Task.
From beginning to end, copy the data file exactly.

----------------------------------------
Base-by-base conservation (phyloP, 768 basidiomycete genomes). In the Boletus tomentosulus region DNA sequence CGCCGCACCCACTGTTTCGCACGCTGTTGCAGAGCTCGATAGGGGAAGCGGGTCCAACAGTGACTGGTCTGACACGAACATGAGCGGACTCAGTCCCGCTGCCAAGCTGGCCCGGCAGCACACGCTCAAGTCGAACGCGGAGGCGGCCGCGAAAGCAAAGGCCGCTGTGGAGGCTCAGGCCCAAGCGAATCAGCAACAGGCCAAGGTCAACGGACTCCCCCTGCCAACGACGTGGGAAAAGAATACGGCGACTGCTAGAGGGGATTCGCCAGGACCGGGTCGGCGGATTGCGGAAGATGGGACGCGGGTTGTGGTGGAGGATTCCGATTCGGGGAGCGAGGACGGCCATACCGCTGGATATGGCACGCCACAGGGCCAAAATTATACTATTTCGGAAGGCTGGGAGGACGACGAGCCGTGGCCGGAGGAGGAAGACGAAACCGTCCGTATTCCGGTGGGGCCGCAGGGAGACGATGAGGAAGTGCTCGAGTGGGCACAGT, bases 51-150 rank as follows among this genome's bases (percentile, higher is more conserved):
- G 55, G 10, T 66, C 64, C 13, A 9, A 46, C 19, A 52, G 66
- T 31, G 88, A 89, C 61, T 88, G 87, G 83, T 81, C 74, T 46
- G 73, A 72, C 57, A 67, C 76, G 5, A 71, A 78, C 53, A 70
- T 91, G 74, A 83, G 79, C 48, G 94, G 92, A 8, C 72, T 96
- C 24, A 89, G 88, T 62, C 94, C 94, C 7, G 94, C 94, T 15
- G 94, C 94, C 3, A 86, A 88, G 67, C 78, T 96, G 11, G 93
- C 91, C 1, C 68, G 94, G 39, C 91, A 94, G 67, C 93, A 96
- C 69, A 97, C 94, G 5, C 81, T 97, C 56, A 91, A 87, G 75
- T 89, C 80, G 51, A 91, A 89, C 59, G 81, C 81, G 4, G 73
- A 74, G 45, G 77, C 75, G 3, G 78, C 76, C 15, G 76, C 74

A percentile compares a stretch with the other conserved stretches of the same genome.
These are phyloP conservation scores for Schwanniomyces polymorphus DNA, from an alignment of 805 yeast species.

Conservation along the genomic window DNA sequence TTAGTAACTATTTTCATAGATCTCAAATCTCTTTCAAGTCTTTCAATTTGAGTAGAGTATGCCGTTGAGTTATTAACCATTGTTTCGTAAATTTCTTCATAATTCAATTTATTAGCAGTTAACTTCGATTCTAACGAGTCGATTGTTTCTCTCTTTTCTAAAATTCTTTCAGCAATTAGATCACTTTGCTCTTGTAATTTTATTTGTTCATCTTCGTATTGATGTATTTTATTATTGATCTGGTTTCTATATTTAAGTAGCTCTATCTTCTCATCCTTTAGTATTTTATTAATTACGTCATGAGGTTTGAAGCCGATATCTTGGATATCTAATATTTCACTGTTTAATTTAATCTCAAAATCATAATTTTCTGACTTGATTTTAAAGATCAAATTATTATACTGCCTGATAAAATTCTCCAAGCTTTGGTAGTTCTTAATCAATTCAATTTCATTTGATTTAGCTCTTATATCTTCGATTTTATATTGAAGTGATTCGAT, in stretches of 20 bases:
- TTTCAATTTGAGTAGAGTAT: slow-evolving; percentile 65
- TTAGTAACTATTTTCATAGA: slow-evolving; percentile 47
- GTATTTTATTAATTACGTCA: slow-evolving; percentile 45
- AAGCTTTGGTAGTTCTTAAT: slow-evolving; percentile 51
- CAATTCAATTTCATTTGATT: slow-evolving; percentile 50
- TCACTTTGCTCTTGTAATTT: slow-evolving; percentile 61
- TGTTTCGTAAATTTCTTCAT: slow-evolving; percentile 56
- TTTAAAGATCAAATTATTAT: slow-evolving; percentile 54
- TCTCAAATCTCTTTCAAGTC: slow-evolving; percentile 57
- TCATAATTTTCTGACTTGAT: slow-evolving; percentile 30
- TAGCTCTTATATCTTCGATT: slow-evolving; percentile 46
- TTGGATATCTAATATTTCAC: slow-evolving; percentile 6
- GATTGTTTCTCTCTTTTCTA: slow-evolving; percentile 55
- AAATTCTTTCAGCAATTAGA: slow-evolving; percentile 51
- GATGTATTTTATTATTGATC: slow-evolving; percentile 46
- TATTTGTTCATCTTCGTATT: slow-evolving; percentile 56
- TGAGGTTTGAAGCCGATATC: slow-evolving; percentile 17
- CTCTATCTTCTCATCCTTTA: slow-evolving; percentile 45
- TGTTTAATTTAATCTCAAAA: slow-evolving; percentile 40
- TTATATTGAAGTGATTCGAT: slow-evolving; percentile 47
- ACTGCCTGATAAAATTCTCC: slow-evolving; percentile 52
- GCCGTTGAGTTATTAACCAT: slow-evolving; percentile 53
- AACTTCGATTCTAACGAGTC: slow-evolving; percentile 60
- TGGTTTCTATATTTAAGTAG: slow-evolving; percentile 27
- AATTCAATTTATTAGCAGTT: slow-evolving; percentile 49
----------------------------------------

Base-by-base conservation (phyloP, 768 basidiomycete genomes). In the Boletus tomentosulus region DNA sequence CGCCGCACCCACTGTTTCGCACGCTGTTGCAGAGCTCGATAGGGGAAGCGGGTCCAACAGTGACTGGTCTGACACGAACATGAGCGGACTCAGTCCCGCTGCCAAGCTGGCCCGGCAGCACACGCTCAAGTCGAACGCGGAGGCGGCCGCGAAAGCAAAGGCCGCTGTGGAGGCTCAGGCCCAAGCGAATCAGCAACAGGCCAAGGTCAACGGACTCCCCCTGCCAACGACGTGGGAAAAGAATACGGCGACTGCTAGAGGGGATTCGCCAGGACCGGGTCGGCGGATTGCGGAAGATGGGACGCGGGTTGTGGTGGAGGATTCCGATTCGGGGAGCGAGGACGGCCATACCGCTGGATATGGCACGCCACAGGGCCAAAATTATACTATTTCGGAAGGCTGGGAGGACGACGAGCCGTGGCCGGAGGAGGAAGACGAAACCGTCCGTATTCCGGTGGGGCCGCAGGGAGACGATGAGGAAGTGCTCGAGTGGGCACAGT, bases 51-150 rank as follows among this genome's bases (percentile, higher is more conserved):
- G 55, G 10, T 66, C 64, C 13, A 9, A 46, C 19, A 52, G 66
- T 31, G 88, A 89, C 61, T 88, G 87, G 83, T 81, C 74, T 46
- G 73, A 72, C 57, A 67, C 76, G 5, A 71, A 78, C 53, A 70
- T 91, G 74, A 83, G 79, C 48, G 94, G 92, A 8, C 72, T 96
- C 24, A 89, G 88, T 62, C 94, C 94, C 7, G 94, C 94, T 15
- G 94, C 94, C 3, A 86, A 88, G 67, C 78, T 96, G 11, G 93
- C 91, C 1, C 68, G 94, G 39, C 91, A 94, G 67, C 93, A 96
- C 69, A 97, C 94, G 5, C 81, T 97, C 56, A 91, A 87, G 75
- T 89, C 80, G 51, A 91, A 89, C 59, G 81, C 81, G 4, G 73
- A 74, G 45, G 77, C 75, G 3, G 78, C 76, C 15, G 76, C 74

A percentile compares a stretch with the other conserved stretches of the same genome.
These are phyloP conservation scores for Schwanniomyces polymorphus DNA, from an alignment of 805 yeast species.

Conservation along the genomic window DNA sequence TTAGTAACTATTTTCATAGATCTCAAATCTCTTTCAAGTCTTTCAATTTGAGTAGAGTATGCCGTTGAGTTATTAACCATTGTTTCGTAAATTTCTTCATAATTCAATTTATTAGCAGTTAACTTCGATTCTAACGAGTCGATTGTTTCTCTCTTTTCTAAAATTCTTTCAGCAATTAGATCACTTTGCTCTTGTAATTTTATTTGTTCATCTTCGTATTGATGTATTTTATTATTGATCTGGTTTCTATATTTAAGTAGCTCTATCTTCTCATCCTTTAGTATTTTATTAATTACGTCATGAGGTTTGAAGCCGATATCTTGGATATCTAATATTTCACTGTTTAATTTAATCTCAAAATCATAATTTTCTGACTTGATTTTAAAGATCAAATTATTATACTGCCTGATAAAATTCTCCAAGCTTTGGTAGTTCTTAATCAATTCAATTTCATTTGATTTAGCTCTTATATCTTCGATTTTATATTGAAGTGATTCGAT, in stretches of 20 bases:
- TTTCAATTTGAGTAGAGTAT: slow-evolving; percentile 65
- TTAGTAACTATTTTCATAGA: slow-evolving; percentile 47
- GTATTTTATTAATTACGTCA: slow-evolving; percentile 45
- AAGCTTTGGTAGTTCTTAAT: slow-evolving; percentile 51
- CAATTCAATTTCATTTGATT: slow-evolving; percentile 50
- TCACTTTGCTCTTGTAATTT: slow-evolving; percentile 61
- TGTTTCGTAAATTTCTTCAT: slow-evolving; percentile 56
- TTTAAAGATCAAATTATTAT: slow-evolving; percentile 54
- TCTCAAATCTCTTTCAAGTC: slow-evolving; percentile 57
- TCATAATTTTCTGACTTGAT: slow-evolving; percentile 30
- TAGCTCTTATATCTTCGATT: slow-evolving; percentile 46
- TTGGATATCTAATATTTCAC: slow-evolving; percentile 6
- GATTGTTTCTCTCTTTTCTA: slow-evolving; percentile 55
- AAATTCTTTCAGCAATTAGA: slow-evolving; percentile 51
- GATGTATTTTATTATTGATC: slow-evolving; percentile 46
- TATTTGTTCATCTTCGTATT: slow-evolving; percentile 56
- TGAGGTTTGAAGCCGATATC: slow-evolving; percentile 17
- CTCTATCTTCTCATCCTTTA: slow-evolving; percentile 45
- TGTTTAATTTAATCTCAAAA: slow-evolving; percentile 40
- TTATATTGAAGTGATTCGAT: slow-evolving; percentile 47
- ACTGCCTGATAAAATTCTCC: slow-evolving; percentile 52
- GCCGTTGAGTTATTAACCAT: slow-evolving; percentile 53
- AACTTCGATTCTAACGAGTC: slow-evolving; percentile 60
- TGGTTTCTATATTTAAGTAG: slow-evolving; percentile 27
- AATTCAATTTATTAGCAGTT: slow-evolving; percentile 49